On the third floor of University College, in room 394, is the Lockhart Planetarium.
This facility at the U of M Fort Garry campus serves as an immersive teaching and public outreach space for the department of physics and astronomy.
U of M astronomy instructor and director of the Lockhart Planetarium Danielle Pahud described it as “the university’s best kept secret.”
In this 48-seat, eight-metre diameter dome, the sky is quite literally the limit.
Construction of the Lockhart Planetarium began in the early 1960s. However, it underwent significant renovations from May 2017 to early 2020.
The facility previously used an opto-mechanical projector, which Pahud described as “a big sphere with a bulb inside, with holes and lenses poked into it.” This projector is now encased in glass within the tunnels next to the Duff Roblin building.
The modernized space features a Spitz SciDome 2400 projector system and digital software that pulls data from professional astronomy databases, such as those at NASA, to showcase a hyperrealistic view of the stars, planets in our solar system and exoplanets.
“The number and the location and the size of all of the planets that are being shown are simulations, but the simulations are accurate to what we know about those worlds,” Pahud said.
The Lockhart Planetarium hosts open houses on the last Wednesday of every month, welcoming members of the U of M community and general public. The next open house will be held on March 29 at 7 p.m.
Pahud said that the experience of the planetarium often evokes awe among visitors.
“When you look up outside, you’re subject to cloud cover or needing a big telescope,” she said. “In the planetarium you don’t need any of that and you can still get that same reaction, which is kind of fun.”
To Pahud, inspiring curiosity in people about astronomy is the fundamental goal of the Lockhart Planetarium.
“I hope to inspire people to look up when they’re outside a little more,” she said. “Thinking about our place in the universe both physically and philosophically is important, and I think astronomy is a really good way to unlock that.”
“I also feel like sharing knowledge and sharing what we know about astronomy is a privilege,” she added.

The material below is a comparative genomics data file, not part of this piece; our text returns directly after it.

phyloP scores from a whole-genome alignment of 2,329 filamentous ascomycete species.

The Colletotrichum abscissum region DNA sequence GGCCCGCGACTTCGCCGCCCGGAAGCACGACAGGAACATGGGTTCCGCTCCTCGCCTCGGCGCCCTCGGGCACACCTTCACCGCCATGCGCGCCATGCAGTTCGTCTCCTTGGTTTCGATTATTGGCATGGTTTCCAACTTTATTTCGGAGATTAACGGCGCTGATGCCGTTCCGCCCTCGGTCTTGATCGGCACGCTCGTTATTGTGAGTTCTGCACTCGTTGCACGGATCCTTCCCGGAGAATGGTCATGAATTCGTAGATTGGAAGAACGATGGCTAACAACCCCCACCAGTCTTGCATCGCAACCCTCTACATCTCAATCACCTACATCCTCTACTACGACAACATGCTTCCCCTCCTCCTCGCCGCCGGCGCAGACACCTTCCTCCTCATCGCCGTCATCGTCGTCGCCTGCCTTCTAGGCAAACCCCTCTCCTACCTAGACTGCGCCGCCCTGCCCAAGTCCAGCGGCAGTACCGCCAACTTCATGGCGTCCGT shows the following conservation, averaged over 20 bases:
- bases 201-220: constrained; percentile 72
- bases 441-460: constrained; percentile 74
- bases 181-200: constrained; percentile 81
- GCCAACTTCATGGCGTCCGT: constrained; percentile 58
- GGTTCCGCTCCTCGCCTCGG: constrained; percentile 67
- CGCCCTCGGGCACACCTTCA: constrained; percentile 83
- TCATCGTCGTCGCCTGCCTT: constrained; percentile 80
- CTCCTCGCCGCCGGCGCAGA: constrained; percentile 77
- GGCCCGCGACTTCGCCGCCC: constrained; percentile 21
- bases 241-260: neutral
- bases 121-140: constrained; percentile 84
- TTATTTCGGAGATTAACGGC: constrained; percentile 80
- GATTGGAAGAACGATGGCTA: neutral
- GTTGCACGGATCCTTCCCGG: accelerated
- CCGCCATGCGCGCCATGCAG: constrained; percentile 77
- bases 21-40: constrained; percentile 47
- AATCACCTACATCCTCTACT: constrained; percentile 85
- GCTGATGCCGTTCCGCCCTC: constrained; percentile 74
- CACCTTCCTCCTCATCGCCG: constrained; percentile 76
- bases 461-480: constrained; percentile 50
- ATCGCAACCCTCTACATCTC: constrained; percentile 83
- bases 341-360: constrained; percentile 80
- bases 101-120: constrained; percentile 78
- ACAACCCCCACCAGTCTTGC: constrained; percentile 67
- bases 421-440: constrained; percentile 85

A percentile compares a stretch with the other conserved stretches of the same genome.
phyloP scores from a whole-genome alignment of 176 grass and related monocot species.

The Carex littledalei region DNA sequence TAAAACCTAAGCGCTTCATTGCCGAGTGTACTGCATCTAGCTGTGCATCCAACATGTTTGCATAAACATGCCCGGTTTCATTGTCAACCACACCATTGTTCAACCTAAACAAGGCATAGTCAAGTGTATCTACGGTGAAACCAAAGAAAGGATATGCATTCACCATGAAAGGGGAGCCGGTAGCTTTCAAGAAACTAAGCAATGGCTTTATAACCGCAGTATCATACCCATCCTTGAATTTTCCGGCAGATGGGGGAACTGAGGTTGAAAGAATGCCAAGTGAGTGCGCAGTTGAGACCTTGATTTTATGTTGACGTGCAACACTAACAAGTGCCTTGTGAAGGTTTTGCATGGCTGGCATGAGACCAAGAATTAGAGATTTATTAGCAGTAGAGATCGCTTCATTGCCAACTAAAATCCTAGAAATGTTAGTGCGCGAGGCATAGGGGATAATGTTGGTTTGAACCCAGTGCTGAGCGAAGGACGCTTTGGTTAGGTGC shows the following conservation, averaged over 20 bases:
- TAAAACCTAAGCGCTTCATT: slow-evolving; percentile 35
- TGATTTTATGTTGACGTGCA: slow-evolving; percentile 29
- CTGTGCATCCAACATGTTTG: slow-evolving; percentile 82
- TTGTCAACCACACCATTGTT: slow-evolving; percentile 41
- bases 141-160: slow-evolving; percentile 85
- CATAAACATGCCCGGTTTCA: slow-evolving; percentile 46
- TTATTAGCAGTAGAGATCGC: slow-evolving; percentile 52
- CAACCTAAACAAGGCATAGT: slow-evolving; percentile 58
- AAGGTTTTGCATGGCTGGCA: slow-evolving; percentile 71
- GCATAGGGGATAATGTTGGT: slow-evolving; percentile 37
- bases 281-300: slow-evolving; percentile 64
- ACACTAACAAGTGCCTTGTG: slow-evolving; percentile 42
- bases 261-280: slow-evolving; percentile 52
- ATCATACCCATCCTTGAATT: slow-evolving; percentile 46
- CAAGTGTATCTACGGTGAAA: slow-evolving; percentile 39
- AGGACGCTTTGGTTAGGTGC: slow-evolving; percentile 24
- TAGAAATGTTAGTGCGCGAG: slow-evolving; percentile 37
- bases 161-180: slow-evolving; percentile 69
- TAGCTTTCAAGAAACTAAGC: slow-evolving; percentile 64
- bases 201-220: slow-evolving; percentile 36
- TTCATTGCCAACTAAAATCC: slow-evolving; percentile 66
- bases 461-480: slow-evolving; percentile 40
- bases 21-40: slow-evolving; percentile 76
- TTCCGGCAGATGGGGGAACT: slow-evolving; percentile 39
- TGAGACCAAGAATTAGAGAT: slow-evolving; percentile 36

Like Pahud, many researchers at the U of M department of physics and astronomy share a similar ideology in encouraging curiosity about space and beyond.
Samar Safi-Harb, a professor in the department of physics and astronomy, and Canada research chair in extreme astrophysics, uses her research as a means of sparking curiosity about science.
“There’s a lot of discovery in astrophysics,” she said. “When you look at the sky, you always find something new and interesting that you never even expected, so it’s a great place for discoveries, which is great for attracting students as well into the field.”
After completing her post-doctoral fellowship at NASA, Safi-Harb came to Winnipeg to jumpstart the U of M astronomy program, which was absent at the time.
Her research examines extreme phenomena associated with the death of stars.
Stars, like the sun, eventually run out of nuclear fuel. Very large stars explode in a high-energy, dramatic explosion called a supernova. These explosions lead to the formation of heavy elements, neutron stars and black holes.
To observe these explosions, Safi-Harb uses satellites and telescopes across the electromagnetic spectrum. By studying these explosions and their byproducts, she is able to explore the physics of the extreme.
“It’s like this nearby lab in space, which allows me to understand the physics that people here on earth cannot,” she said.
Also engaged with the study of astronomy is U of M associate professor in the department of physics and astronomy Jayanne English.
English looks at the motions of galaxies — stars and their planets, dust, gas and dark matter bound together by gravity — by using their gas.
In a project with Jason Fiege, an associate professor in the department of physics and astronomy, the researchers use computational astrophysics to look at how a galaxy is rotating.
English explained that there are odd anomalies associated with this motion, which move in a different direction.
“They can be caused by two galaxies interacting together, having a gravitational pull toward each other,” she said.
“We can look at outflows of gas from galaxies, and this tells us how galaxies evolve with time, how they change, how they mature, what kind of new galaxies they’re going to turn into.”
Additionally, English is an expert in astronomy image-making and visualization. Using digital photographic data, the researcher is able to make colour maps for astronomers and images for public outreach.
“It’s a balance of both the science that is evident in the data and the art which will help engage the person, so that they spend time looking at the image and learn about this science,” she said.
English’s curiosity in astronomy began as a child. Her research in the field is an interaction between herself and the world around her.
“I think of it as becoming engaged with nature, intimate with nature,” she said.